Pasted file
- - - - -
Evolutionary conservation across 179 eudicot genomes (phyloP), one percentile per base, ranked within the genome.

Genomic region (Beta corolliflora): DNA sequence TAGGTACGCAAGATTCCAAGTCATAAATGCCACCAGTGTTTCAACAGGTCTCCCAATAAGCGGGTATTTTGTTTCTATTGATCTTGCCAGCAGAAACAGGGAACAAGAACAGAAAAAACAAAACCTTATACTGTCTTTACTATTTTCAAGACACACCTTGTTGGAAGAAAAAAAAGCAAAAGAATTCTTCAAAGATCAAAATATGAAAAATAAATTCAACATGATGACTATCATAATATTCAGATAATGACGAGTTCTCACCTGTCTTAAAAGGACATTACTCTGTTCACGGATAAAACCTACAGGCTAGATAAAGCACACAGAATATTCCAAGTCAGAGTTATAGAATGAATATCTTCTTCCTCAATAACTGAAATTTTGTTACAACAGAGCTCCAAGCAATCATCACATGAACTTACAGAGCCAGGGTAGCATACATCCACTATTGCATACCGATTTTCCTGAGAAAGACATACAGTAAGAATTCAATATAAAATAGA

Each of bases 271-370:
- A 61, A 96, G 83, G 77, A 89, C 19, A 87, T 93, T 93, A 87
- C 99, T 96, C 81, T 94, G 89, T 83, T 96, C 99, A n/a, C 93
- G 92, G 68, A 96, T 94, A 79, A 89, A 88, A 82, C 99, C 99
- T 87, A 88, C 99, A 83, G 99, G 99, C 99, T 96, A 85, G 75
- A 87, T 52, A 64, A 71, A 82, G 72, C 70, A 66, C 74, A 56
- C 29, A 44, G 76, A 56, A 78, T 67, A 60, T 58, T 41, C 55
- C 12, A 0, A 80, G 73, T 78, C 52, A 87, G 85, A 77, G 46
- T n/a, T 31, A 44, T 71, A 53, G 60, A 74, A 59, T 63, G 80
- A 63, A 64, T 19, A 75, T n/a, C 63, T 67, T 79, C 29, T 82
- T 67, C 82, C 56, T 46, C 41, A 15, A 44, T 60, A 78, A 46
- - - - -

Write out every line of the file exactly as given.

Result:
Evolutionary conservation across 179 eudicot genomes (phyloP), one percentile per base, ranked within the genome.

Genomic region (Beta corolliflora): DNA sequence TAGGTACGCAAGATTCCAAGTCATAAATGCCACCAGTGTTTCAACAGGTCTCCCAATAAGCGGGTATTTTGTTTCTATTGATCTTGCCAGCAGAAACAGGGAACAAGAACAGAAAAAACAAAACCTTATACTGTCTTTACTATTTTCAAGACACACCTTGTTGGAAGAAAAAAAAGCAAAAGAATTCTTCAAAGATCAAAATATGAAAAATAAATTCAACATGATGACTATCATAATATTCAGATAATGACGAGTTCTCACCTGTCTTAAAAGGACATTACTCTGTTCACGGATAAAACCTACAGGCTAGATAAAGCACACAGAATATTCCAAGTCAGAGTTATAGAATGAATATCTTCTTCCTCAATAACTGAAATTTTGTTACAACAGAGCTCCAAGCAATCATCACATGAACTTACAGAGCCAGGGTAGCATACATCCACTATTGCATACCGATTTTCCTGAGAAAGACATACAGTAAGAATTCAATATAAAATAGA

Each of bases 271-370:
- A 61, A 96, G 83, G 77, A 89, C 19, A 87, T 93, T 93, A 87
- C 99, T 96, C 81, T 94, G 89, T 83, T 96, C 99, A n/a, C 93
- G 92, G 68, A 96, T 94, A 79, A 89, A 88, A 82, C 99, C 99
- T 87, A 88, C 99, A 83, G 99, G 99, C 99, T 96, A 85, G 75
- A 87, T 52, A 64, A 71, A 82, G 72, C 70, A 66, C 74, A 56
- C 29, A 44, G 76, A 56, A 78, T 67, A 60, T 58, T 41, C 55
- C 12, A 0, A 80, G 73, T 78, C 52, A 87, G 85, A 77, G 46
- T n/a, T 31, A 44, T 71, A 53, G 60, A 74, A 59, T 63, G 80
- A 63, A 64, T 19, A 75, T n/a, C 63, T 67, T 79, C 29, T 82
- T 67, C 82, C 56, T 46, C 41, A 15, A 44, T 60, A 78, A 46